Mishra’s post, which is headlined “important for every lawyer”, was posted on his official BCI chairmanship Facebook page that has 1,575 followers.

The post saw a respectable 64 likes and 6 shares at the time of publication, with all 5 comments in full support of his argument (see screenshot below), which suggests that if Mishra and the BCI were to call for a strike, they’d have support from at least some of their constituents.

Update: Another, similar but shorter post on Mishra’s personal Facebook page, has attracted 579 likes and 112 comments, though not 100% of those are supportive (one lawyer wrote: “Wrong explanation Sir, u r taking an initiative which is not good for future of law professional.... kindly see medical council where ony medical practitioner is in panel of enquiry.. kindly correct me if I’m wrong.. awaiting ur replay”. And another wrote: “What a mockery? Hypocrisy of highest level. You are the person behind all these things. You have your own personal agenda. You have demeaned lawyers fraternity by claiming that more than 40% of lawyers are fake. Questions are being posed. You have caused more damage to the lawyers community. Morally you shouldn’t have taken any decision since 17 Bar Councils are now without any elected body and why? You know it very well.”).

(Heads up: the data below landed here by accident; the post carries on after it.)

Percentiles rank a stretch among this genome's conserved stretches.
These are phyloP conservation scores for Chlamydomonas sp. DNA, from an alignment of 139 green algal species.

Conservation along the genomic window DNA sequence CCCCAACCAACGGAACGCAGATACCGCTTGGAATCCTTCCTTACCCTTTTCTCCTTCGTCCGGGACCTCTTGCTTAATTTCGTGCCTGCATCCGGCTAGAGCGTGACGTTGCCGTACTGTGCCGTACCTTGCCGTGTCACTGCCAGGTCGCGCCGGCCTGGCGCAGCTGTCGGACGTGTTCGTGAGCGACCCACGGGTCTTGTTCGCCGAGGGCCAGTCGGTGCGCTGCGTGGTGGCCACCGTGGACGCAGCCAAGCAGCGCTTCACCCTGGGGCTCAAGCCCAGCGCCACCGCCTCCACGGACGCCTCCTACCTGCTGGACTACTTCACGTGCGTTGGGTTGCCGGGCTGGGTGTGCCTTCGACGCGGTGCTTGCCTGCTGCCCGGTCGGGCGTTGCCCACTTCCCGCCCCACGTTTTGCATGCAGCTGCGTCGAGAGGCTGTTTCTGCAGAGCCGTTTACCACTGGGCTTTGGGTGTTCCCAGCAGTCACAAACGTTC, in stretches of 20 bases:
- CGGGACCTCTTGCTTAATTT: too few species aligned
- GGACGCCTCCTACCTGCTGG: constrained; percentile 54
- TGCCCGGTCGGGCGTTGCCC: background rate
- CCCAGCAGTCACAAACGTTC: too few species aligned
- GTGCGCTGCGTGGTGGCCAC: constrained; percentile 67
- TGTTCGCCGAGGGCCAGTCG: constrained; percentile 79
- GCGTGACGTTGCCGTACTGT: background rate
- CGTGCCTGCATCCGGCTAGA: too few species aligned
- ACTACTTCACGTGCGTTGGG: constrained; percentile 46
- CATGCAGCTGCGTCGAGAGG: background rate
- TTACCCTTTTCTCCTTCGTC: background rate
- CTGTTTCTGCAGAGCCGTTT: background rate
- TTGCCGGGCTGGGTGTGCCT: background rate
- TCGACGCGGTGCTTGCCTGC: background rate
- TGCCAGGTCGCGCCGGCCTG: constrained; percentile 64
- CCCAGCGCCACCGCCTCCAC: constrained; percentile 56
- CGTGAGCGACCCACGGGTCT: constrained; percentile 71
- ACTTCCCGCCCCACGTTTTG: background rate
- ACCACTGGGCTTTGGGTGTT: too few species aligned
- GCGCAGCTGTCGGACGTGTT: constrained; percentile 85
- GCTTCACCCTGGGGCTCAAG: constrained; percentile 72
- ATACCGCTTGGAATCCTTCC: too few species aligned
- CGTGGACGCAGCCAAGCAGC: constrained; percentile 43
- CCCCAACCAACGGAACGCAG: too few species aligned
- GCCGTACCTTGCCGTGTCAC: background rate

Mishra’s Facebook followers agree with Mishra. What do you think?
Mishra’s Facebook followers agree with Mishra. What do you think?

Mishra’s Facebook post

Important for Every Lawyer

If the news that Law Commission has recommended for a separate body to deal with the Disciplinary matters against the Lawyers, and if Govt proposes to include Bureaucrats or outsiders in that body,then the B.C.I. n every lawyer of the country will strongly oppose any such move. The Lawyers will come on roads if needed.

Politicians n Honb’le Judges should also think over this issue. B.C.I. n the Lawyers of the Country have great respect for the Judiciary,the Law Commission and the Govt.

B.C.I.has done a lot to curb unjustified calls of Strikes boycotts n abstain acne during last 2-3 years.

But the hostile attitude of some Judges ,a few politicians towards Lawyers n their bodies ,the uncalled for comments r shocking. Lawyers r part of Judicial System,so they should not be treated differently. An independent n bold Bar can only ensure a fair judiciary n strong democracy .

I request the Honb’le Judges ,the sensible politicians n Honb’le Chairman,Law Commission to seriously think over the issue n adopt a practical approach.

N I’m sure that Govt.will not accept any idea to weaken the Bar n I hope that this Govt will not invite any unnecessary confrontation with the Bar. B.C.I.n State Bar Coucils r sufficient enough to deal with the matters relating to Disciplinary actions,strikes boycotts ,abstainance etc.

Manan kr. Mishra,Chairman. B. C. I.

Full disclosure: In 2015 the BCI has sent a legal notice to Legally India for our critical reporting on the AIBE (though not taken any further action after our reply), and more recently called Legally India editor Kian Ganz a “[small mosquito]… attempting to spread Dengue”, threatening in an email that BCI “members will take care of you” in response to our report on the lack of state bar council elections and a Rs 48+ lakh trip planned by BCI members to Washington DC, which was cancelled after our report.